Typically, the whole park is open by Memorial Day, but be sure to check with park staff or social media announcements for current conditions when planning your trip.

Fees & Rates

As with all of the state parks in New York, there is a fee for vehicle entry into Watkins Glen State Park. This includes using the parking lots in the town of Watkins Glen. 

The fee for personal vehicles is $10 and for non-commercial buses is $35.

These entrance fees are collected from sunrise to sunset from mid-May to mid-October. There are pay stations at the parking lots in town. At the drive-in entrances, you must make your way through ticket booths where you can either show your park pass or pay your daily fee.

Watkins Glen Gorge Trail

There are multiple points of interest along the gorge trail. The park map is well marked, and many of these points have signage to keep you oriented. To be prepared for what you are going to encounter on your hike in Watkins Glen, these are some of the spots you’ll encounter along the trail.

We’ll list the points of interest in the order that you can plan to find them if you begin your hike on the gorge trail at the main entrance.

Entrance Tunnel and Sentry Bridge

Not far from the wide concrete pathways lined by decorative lighting, you’ll begin your trek by passing through the Entrance Tunnel. Navigate the semi-circular path through the carved-out pathway, and this will set the scene for the rest of your adventure.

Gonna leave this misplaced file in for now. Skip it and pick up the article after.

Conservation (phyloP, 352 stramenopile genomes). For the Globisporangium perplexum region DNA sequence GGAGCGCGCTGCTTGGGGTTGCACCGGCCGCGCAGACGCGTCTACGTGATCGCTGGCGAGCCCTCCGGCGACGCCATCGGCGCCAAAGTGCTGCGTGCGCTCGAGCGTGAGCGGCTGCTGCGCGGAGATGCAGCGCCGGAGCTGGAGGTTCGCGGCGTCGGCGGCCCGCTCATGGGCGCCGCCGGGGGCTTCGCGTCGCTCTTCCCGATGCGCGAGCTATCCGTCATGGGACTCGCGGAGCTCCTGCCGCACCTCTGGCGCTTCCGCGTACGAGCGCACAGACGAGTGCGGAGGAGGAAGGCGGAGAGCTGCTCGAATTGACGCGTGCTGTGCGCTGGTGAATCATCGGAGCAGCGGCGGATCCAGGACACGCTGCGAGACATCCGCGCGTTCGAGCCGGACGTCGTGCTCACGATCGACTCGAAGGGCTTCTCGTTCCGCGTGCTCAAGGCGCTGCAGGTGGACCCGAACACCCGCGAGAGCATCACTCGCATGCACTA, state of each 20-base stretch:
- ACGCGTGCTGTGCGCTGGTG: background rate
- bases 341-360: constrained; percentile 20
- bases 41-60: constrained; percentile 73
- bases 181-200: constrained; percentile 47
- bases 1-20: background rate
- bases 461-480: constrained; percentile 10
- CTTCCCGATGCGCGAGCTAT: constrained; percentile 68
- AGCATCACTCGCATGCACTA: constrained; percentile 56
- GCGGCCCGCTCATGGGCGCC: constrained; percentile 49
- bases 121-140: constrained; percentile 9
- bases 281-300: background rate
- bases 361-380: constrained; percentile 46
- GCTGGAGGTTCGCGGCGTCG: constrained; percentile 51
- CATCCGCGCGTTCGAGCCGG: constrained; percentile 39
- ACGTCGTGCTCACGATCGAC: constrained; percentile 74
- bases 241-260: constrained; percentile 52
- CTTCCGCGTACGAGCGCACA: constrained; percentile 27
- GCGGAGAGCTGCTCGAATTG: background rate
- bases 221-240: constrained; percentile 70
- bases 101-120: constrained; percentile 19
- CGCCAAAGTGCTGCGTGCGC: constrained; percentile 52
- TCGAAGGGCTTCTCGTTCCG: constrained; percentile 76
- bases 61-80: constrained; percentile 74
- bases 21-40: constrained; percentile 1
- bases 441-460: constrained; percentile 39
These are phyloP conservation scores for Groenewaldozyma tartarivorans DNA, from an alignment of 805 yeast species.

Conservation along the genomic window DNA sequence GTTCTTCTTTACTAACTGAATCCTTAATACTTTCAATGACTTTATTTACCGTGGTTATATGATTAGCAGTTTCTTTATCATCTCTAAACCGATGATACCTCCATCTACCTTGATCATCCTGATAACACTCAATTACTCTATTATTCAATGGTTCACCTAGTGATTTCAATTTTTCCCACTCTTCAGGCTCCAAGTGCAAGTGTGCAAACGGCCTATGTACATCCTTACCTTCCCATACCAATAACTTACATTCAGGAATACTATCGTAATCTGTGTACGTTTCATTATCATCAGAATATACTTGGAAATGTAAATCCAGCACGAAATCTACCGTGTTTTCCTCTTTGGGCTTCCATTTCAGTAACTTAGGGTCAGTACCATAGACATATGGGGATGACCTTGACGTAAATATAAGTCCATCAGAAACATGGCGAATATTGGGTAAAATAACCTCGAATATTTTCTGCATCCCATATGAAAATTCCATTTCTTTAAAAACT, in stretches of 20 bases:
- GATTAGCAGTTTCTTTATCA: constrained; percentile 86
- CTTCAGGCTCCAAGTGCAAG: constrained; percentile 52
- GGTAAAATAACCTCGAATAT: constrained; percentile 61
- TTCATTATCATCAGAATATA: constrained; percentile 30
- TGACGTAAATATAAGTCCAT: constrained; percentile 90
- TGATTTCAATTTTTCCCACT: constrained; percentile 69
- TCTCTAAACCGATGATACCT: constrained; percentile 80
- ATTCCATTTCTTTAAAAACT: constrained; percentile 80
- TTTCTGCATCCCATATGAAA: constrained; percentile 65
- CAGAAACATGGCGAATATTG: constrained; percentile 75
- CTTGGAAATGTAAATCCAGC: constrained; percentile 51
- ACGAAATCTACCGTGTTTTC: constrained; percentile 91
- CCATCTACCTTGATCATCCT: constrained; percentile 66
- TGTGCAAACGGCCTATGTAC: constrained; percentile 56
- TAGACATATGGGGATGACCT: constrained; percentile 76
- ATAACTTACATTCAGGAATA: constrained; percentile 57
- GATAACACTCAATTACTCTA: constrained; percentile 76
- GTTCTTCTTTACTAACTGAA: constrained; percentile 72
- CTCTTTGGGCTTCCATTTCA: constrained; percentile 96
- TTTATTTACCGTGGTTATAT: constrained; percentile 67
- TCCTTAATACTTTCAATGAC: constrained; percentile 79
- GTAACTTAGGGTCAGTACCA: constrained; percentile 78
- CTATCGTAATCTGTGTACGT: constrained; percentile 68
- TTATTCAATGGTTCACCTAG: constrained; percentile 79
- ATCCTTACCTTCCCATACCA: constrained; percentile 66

The stairs are wide and the tunnel isn’t very long. Don’t worry. There is also lighting in the tunnel, so you won’t need to worry about losing your way.

The main visitor center and the area surrounding the Sentry Bridge used to be the site of a mill during the 1800s.

Couch’s Staircase

Looking up the 120 steps of Couch's Staircase in Watkins Glen State Park

On this route, you’ll next pass the bottom of Couch’s Staircase. 120 steps make up this stone staircase, and it takes you from the bottom of the gorge trail up to the amenities at the South Entrance. 

Don’t take this route! Just admire the handiwork from the bottom of the staircase. Admire the dense greenery that grows around the staircase and be glad that you don’t have to climb those stairs!

Don’t worry, though. There are plenty more throughout the gorge trail.

Cavern Cascade and Spiral Tunnel